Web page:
President Torra: 'I can only be barred from office by Catalan parliament'
Pro-independence parties outraged at electoral authority's decision to disqualify leader, with Socialists skeptical and right-wing unionists calling on leader to be ousted "immediately"
The Catalan president, Quim Torra, said on Friday evening that he will not accept Spain's electoral authority's decision removing him from office.
In a statement given at 9pm after an extraordinary cabinet meeting, Torra made it clear: "I can only be barred from office by the Catalan parliament."
Catalonia's leader also said that he had asked the parliament speaker, Roger Torrent, to call an extraordinary plenary session for Saturday – this session will be held at 5pm.
"I will appeal this completely authoritarian and irregular decision," he added, calling the ruling a "coup d'état."
Torra's decision followed some other reactions of outraged pro-independence top figures.
Former Catalan president Puigdemont called the decision “outrageous, shameful.”
“Catalonia's last 2 presidents have been ousted by Spain, not by the Parliament. They have gotten used to deciding who should be president and who shouldn't," he added.
Quim Torra's second-in-command, Pere Aragonès, senior official of fellow pro-independence ERC party, said: "We are with you, President, all of our support in fighting this aberrant electoral board decision."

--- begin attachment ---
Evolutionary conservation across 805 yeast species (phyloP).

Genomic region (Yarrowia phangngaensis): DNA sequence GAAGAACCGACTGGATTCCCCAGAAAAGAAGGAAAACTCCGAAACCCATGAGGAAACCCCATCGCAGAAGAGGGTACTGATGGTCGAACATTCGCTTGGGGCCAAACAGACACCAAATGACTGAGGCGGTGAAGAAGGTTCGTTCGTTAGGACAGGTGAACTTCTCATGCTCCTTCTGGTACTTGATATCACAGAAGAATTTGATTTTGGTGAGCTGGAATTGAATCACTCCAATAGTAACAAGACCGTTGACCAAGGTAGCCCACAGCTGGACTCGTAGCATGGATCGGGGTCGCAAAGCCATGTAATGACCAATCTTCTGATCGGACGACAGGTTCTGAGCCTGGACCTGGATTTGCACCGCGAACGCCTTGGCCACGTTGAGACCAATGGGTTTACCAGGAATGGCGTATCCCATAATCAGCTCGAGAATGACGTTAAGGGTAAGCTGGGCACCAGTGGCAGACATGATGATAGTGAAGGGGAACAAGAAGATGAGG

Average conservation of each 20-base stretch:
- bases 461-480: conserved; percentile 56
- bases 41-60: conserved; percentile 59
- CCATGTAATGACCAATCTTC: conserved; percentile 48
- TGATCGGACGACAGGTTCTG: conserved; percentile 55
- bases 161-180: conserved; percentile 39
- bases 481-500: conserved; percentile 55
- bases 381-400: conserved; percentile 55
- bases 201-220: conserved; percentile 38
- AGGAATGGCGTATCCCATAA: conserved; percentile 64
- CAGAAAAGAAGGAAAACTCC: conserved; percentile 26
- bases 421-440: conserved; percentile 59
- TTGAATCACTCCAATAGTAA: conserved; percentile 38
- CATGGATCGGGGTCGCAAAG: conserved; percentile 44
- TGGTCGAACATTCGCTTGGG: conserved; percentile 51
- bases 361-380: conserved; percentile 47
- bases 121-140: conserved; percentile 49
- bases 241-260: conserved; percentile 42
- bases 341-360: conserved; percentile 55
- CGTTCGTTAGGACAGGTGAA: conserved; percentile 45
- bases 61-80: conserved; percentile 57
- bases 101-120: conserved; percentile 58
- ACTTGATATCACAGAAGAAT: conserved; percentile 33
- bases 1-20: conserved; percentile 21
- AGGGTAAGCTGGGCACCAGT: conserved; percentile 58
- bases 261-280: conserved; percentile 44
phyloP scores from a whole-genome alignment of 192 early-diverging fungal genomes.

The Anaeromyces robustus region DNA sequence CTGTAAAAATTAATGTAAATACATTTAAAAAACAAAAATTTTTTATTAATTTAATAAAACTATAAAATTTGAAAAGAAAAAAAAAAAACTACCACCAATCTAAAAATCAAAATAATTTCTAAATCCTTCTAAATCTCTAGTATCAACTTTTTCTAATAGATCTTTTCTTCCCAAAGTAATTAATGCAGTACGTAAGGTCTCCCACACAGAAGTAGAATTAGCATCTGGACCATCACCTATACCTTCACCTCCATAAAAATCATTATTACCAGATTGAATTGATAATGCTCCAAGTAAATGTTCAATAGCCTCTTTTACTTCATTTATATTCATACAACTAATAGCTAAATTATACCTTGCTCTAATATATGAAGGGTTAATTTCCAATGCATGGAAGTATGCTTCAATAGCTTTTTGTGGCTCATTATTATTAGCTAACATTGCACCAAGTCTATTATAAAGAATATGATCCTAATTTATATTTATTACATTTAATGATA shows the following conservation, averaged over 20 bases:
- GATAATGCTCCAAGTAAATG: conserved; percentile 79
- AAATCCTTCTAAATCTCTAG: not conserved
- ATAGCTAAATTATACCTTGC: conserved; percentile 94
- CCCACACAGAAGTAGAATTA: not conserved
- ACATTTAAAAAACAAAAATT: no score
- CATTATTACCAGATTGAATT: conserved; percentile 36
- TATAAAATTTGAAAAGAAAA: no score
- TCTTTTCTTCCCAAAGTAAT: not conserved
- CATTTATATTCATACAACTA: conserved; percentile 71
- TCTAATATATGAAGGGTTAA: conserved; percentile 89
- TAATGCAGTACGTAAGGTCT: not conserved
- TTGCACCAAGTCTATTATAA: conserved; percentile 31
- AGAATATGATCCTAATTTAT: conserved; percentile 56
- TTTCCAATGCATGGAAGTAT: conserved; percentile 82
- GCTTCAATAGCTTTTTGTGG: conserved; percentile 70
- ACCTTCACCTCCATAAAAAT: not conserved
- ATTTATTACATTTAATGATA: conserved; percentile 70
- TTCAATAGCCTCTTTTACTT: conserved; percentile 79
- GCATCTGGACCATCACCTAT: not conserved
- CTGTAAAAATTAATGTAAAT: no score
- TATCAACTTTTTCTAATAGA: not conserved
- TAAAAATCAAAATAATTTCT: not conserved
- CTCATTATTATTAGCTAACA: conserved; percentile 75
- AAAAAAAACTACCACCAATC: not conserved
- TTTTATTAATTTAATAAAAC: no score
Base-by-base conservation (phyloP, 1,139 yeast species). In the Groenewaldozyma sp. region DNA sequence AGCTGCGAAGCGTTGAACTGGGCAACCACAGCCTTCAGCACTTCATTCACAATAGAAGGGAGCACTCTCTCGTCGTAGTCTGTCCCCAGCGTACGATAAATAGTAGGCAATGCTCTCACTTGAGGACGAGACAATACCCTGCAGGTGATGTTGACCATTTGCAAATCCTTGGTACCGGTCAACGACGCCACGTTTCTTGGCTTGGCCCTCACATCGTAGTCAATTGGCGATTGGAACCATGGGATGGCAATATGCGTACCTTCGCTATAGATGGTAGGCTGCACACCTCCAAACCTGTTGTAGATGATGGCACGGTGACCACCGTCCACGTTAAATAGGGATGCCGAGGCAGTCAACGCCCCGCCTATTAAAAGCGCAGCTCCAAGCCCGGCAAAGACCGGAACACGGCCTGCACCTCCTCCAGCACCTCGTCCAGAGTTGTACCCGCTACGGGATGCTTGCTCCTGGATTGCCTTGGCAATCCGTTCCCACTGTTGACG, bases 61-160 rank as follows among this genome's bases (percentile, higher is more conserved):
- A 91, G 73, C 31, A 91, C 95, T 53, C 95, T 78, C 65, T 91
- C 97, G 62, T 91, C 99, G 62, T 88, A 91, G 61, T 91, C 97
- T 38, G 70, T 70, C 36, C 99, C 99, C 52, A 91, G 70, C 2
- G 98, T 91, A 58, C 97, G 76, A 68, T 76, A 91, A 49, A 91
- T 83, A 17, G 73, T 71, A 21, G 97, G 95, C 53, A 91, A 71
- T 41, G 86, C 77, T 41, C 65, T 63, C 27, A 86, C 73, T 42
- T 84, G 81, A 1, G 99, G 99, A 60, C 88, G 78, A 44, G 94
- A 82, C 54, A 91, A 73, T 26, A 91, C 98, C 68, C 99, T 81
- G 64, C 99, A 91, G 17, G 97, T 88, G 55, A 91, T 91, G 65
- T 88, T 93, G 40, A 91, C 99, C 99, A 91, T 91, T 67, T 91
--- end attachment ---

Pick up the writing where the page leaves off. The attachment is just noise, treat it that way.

"What they've done is disqualifying Spain's democracy," said Laura Borràs, MP in Spain's congress for Torra's party, Junts per Catalunya.
For far-left CUP MP Carles Riera, the pro-independence camp should answer with "mobilization, and civil and political disobedience."
Spain's presidency, at stake
The leader of the only non-aligned party in the independence debate, Catalunya en Comú's Ada Colau, criticized Spain's right-wing unionist parties – the ones taking Torra's disqualification to the electoral board –. "What do Ciutadans, People's Party and Vox want? A formation of a progressive government that dejudicialises politics."
The Socialists, facing a debate in congress from Saturday morning in order to form a cabinet led by Pedro Sánchez, took a skeptical approach on the electoral authority's decision: "We have serious doubts that the electoral authority has the power to take such decision," said party's vice president, Adriana Lastra.
"We hope that Spain's top court, the Supreme Court, responds as soon as possible on the matter."
Earlier this week, pro-independence Esquerra decided to give the go-ahead to Pedro Sánchez's government deciding to abstain in the debate beginning on Saturday.
Meanwhile, the parties pushing to remove Torra welcomed the decision.
Unionist Ciutadans' leader, Inés Arrimadas, said: "While [Socialist leader] Sánchez pacts with the separatists that breaches laws, Ciutadans uses all of its resources to make sure they are abided by."
People's Party leader Pablo Casado said Torra "must leave his post as Catalan president immediately, and if he doesn't, [Spain's leader] Sánchez must oblige him to do so by complying with his constitutional obligations."
Far-right Vox's leader, Santiago Abascal, called on the Spanish government to "send the police to arrest Torra."
This came after the Spanish flag went missing from Catalan government's headquarters for 15 minutes on Friday evening.
Yet it was pro-independence civil organization ANC the one admitting being in charge of the action.